Another prayer rug from the same group, which is probably the best known of this type, is in the Textile Museum, Washington D.C., formerly in the Jerome A Straka collection (Straka, Jerome A., and Mackie, Louise W.: The Oriental Rug Collection of Jerome and Mary Jane Straka, New York, 1978, no.102, p.104-5 and cover). That rug has, like ours, alternatively facing rows of well spaced polychrome boteh and the angular boteh vine border. These features are particular to the earlier examples from this group. An even earlier example dated AH 1254/1838/39 AD is shown by Herrmann, (Eberhart: Asiatische Teppich und Textilkunst, Band 4, Munich, 1992, p.108-9, pl.48). In this earlier example the prayer arch is less angular and the spacing of the field boteh even more pronounced than in the later examples. Interestingly, there is another, from the same group in the Metropolitan Museum of Art, New York (Dimand, M.S. and Mailey, J.: Oriental Rugs in the Metropolitan Museum of Art, New York, 1973, pp.271-272, pl.237). This rug is dated AH 1223/1808-9 AD but the date is not as clear as those on the others of the group and stylistically it would appear to be later.
A further example, which appears to be an almost exact copy of ours, although not as large or as finely drawn, is dated one year later AH 1275/1858 AD (Bausback, Peter: Antike Orientteppiche, Brauschweig, 1978, p.238, pl.29). What is extraordinary about that example and ours is that the placing of the boteh, the colour scheme used and the design motifs both in and surrounding the boteh appear to be almost identical. This would indicate that rather than a random arrangement of motifs that these rugs were woven to a set pattern. Within the whole group this indication is further enhanced by invariable paired white part boteh flanking the top of the mihrab arch throughout the group.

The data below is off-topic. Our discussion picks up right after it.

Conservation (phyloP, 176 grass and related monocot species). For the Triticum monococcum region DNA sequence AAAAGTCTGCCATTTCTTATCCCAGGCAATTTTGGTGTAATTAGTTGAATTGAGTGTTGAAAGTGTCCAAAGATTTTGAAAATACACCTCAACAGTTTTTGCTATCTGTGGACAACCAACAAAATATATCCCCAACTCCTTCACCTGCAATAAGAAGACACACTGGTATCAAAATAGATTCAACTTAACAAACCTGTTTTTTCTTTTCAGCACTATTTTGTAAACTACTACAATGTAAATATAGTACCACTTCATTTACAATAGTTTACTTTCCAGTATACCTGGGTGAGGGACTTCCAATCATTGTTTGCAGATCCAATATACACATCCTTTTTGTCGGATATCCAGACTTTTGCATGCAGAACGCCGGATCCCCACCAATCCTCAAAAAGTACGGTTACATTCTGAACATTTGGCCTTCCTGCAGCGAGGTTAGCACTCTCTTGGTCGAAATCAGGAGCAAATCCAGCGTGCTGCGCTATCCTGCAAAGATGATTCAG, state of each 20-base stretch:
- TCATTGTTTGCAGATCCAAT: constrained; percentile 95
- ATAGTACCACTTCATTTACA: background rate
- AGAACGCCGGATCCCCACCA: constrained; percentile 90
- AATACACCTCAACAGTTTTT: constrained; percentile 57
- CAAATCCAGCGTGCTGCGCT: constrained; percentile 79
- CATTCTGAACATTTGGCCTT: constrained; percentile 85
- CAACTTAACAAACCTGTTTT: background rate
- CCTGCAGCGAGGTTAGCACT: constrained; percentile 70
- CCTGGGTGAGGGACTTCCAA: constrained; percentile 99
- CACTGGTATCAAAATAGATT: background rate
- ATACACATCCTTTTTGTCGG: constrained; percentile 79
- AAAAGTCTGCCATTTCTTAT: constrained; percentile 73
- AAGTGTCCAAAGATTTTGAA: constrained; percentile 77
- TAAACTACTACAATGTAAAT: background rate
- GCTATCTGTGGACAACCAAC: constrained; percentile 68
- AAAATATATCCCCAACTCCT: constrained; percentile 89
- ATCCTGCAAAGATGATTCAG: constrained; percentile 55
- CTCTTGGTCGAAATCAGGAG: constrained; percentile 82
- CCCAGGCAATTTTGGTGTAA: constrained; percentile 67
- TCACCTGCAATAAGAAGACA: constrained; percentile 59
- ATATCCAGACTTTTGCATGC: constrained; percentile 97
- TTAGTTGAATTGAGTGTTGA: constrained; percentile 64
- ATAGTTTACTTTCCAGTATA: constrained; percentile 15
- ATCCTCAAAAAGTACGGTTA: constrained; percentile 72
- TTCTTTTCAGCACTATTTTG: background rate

In the later examples the boteh become more crowded, angular and the boteh start to face the same direction. A later example dated 1870 was sold at Sotheby's, New York, December 15 1994, lot 89, that example differed in that although the weft was silk the design had begun to be more crowded and stiffer.
Whilst there is a consensus, but no proof, that prayer rugs from this group were woven in Marasali, in the Shirvan district, they do however conform to the same structure as the Shirvan rugs. There can however be little doubt that this small group of prayer rugs were produced in North East Caucasus by weavers producing highly prized rugs of a superior quality, design and a vast array of colours and motifs.